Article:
Next on the agenda is the1936 Invicta S Type of Paul Gregory & Nick Savage. In the 1950’s, Jack Earle Marsh, S Type Invicta expert and owner of S39, the exworks 1931 Brooklands Double 12 and Ards Tourist Trophy car, started collecting S Type spare parts with a view to building them up on a new chassis. In the 1980s, S39 and the spare parts were sold to Michael Bristow, the Chairman of the Invicta Car Company Ltd., and he had a chassis manufactured to exact original S Type specification by the Invicta Car Company and then a protracted build took place using the original Invicta spare parts. This chassis was numbered S302B (so that there would be no future confusion with Invicta cars built at The Fairmile, Cobham or later at the Flood Street service depot). In 1991 the car was acknowledged by the Invicta Car Club as an S Type and in 1992 the car was purchased by the present owner, Paul Gregory, previously editor of the Invicta Car Club’s quarterly magazine, ‘Invicta News’. The car has been used extensively for club events in the UK, occasional hill climbs and for European touring. More recently, the car has been used for Endurance rallying, including the Flying Scotsman, the Welsh Three Castles, the RAC 1000 Mile Trial, the Paris-Madrid and the Blue Train Challenge. Friends for over 50 years, the crew comprises two drivers sharing the driving – and no navigator! Both circuit racers with VSCC and HSCC, Paul Gregory has retired from the track but Nick still stalks the circuits in a Chevrolet Camaro.

This is a picture of David Cook’s 1933 Talbot 105 Alpine. I haven’t received any information about David or the car, but I did come across this nice photograph – the wonders/invasiveness of the
Internet! I have encountered Peter Rushforth in the past. (Who hasn’t?). It was on the occasion of the 1996 Targa Rusticana which he masterminded. It was my maiden visit to the UK for a Retro Rally. Peter was very helpful in answering most of the many queries I had, given my unfamiliarity with the vagaries of the event, not to mention the byways of mid-Wales. I was navigating Douglas Richardson in an almost brand-new sixties MG Midget whose newness was not appreciated by some of the others in our class. Fortunately, from a diplomatic perspective anyway, I think it was a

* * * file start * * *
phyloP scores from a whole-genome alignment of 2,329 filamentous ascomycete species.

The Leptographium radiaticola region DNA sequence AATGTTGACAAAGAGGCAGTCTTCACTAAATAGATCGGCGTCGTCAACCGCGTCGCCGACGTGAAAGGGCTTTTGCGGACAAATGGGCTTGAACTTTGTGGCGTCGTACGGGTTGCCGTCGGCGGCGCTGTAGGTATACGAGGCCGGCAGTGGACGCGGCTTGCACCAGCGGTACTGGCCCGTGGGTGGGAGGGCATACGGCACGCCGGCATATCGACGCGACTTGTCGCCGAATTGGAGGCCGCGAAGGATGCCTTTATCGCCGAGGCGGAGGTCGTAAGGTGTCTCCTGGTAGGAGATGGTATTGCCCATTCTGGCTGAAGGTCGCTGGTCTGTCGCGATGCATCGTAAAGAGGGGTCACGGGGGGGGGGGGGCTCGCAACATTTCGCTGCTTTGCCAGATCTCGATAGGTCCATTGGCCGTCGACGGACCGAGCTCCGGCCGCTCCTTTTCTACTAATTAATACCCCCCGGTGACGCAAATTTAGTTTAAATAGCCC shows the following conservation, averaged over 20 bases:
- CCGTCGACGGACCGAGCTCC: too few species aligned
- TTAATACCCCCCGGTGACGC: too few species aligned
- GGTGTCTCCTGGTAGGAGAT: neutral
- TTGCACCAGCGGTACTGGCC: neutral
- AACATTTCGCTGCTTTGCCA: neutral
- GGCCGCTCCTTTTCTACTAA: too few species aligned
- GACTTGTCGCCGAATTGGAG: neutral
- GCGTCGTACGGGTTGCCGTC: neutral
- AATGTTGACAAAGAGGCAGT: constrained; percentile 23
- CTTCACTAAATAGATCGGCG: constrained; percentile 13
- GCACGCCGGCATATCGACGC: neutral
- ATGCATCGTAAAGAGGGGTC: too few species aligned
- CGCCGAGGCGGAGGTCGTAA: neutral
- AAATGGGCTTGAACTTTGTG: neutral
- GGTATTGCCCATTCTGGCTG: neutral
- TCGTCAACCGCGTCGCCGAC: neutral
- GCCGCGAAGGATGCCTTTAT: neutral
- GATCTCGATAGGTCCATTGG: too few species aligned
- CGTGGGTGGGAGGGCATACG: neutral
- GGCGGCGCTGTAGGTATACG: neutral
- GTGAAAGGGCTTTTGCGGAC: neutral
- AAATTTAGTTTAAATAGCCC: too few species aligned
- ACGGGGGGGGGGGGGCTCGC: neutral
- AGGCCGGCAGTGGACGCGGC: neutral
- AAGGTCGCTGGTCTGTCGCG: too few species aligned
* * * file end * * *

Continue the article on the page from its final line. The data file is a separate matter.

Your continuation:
condenser (certainly something very mundane) gave up the ghost on the last test and we dropped from first to about fourth. When you haven’t won does it matter?

PS I suspect that none/some/all (delete as applicable) of you will have been dying for a more extended exposition on the topic of lemmas. So as not to discommode those in the first category, I have left this bit till last.

In the world of mathematics lemma has a couple of interpretations – the first of which I will regale you with now. (I am saving the other one for the next Newsletter – just to keep you on tenterhooks.) In Number Theory, Euclid’s lemma suggests that — if a prime number p divides evenly into the product ab of two whole numbers a and b, then p must divide evenly into at least one of those whole numbers a and b. For example, if p = 19, a = 133, b = 143, then ab = 133 × 143 = 19019, and since this is divisible by 19, the lemma implies that one or both of 133 or 143 must be as well. In fact, 133 = 19 × 7. As you will probably infer, this is pretty obvious. Nonetheless, little gems like this are often required to prove more grandiose hypotheses. In this case, this property is the key in the proof of the Fundamental Theorem of Arithmetic.